The University of Minnesota Board of Regents on Friday approved a letter of intent for the school to buy back the M Health Fairview University of Minnesota Medical Center from Fairview Health Services.
According to the non-binding letter of intent, the university would pay Fairview 51% of the to-be-determined purchase price by the end of the year. The university, Fairview and the school’s physician group would then jointly manage the hospital until the university completes the purchase, planned by the end of 2027 pending customary regulatory reviews.
Meanwhile, Fairview and the University of Minnesota will continue to rework their 2018 contract that formed the clinical joint venture known as M Health Fairview. In November, Fairview declined to renew the contract, set to expire in 2026, saying that it wasn’t “sustainable.”
The sale of the flagship academic medical center, which comprises the East and West Bank hospital campuses, M Health Fairview Masonic Children’s Hospital and the M Health Fairview Clinics and Surgery Center, could bolster Fairview’s finances. Fairview recorded operating losses of more than $750 million from 2019 through 2022 and is expected to have lost money on operations in 2023.
Fairview has been working closely with the university since 1997, when Fairview acquired the University of Minnesota Medical Center’s East Bank hospital, which was in danger of closing.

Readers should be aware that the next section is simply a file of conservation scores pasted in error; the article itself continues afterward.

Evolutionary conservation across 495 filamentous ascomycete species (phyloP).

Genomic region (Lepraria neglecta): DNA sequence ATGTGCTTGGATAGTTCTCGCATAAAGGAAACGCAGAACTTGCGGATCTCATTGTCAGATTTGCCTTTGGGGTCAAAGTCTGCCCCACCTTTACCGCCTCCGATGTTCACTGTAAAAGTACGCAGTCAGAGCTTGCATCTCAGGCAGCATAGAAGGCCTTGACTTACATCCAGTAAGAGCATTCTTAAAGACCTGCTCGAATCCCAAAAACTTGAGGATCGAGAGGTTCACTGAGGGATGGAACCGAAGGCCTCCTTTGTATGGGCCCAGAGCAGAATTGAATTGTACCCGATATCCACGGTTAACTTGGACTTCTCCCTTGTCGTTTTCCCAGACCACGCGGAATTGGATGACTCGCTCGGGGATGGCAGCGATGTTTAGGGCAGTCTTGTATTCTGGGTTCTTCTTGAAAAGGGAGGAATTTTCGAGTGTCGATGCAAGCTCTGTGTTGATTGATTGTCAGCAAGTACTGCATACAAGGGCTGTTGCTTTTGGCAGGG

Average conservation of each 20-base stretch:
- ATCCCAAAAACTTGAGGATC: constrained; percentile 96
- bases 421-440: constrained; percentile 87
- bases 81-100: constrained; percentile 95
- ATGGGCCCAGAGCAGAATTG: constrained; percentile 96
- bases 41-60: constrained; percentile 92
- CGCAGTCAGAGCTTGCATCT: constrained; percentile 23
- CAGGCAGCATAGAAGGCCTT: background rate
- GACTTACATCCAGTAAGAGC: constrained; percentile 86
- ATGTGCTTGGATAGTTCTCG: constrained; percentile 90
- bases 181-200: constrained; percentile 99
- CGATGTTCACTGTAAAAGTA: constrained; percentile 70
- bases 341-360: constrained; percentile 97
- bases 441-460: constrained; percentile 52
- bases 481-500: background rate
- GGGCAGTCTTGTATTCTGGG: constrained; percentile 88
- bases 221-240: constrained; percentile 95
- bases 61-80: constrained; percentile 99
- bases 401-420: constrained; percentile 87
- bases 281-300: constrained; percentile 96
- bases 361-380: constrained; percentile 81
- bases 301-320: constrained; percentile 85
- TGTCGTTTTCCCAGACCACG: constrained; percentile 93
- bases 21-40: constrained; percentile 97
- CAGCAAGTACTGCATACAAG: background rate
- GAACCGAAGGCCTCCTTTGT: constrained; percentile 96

The proposed transaction would give the university and its physician group more control over clinical operations and finances. That control was one of the main sticking points in the collapse of the proposed merger between Sioux Falls, South Dakota-based Sanford Health and Fairview, which is headquartered in Minnesota.
“We know this letter of intent leaves many questions unanswered,” Myon Frans, senior vice president for finance and operations at the University of Minnesota, said during the board of regents meeting Friday morning. “Conversations among Fairview, the university and [University of Minnesota Physicians] will continue as we work towards an eventual transition of UMMC ownership to the university. This letter of intent is a first crucial step in charting the future path for these organizations.”
Patient care and day-to-day operations will remain unchanged throughout the process and no layoffs are planned as a result of the letter of intent, the organizations said in a news release.
Robyn Gulley, regent board member, supported the proposed acquisition, but noted the associated financial expense.
“We are taking a lot of the liability from Fairview and we should keep that in mind when we’re talking about the cost to [the university] taking this over. I think Fairview should keep that in mind as well,” Gulley said during the meeting. “But I think ultimately we can do a better job—this will be a positive thing for serving our state.”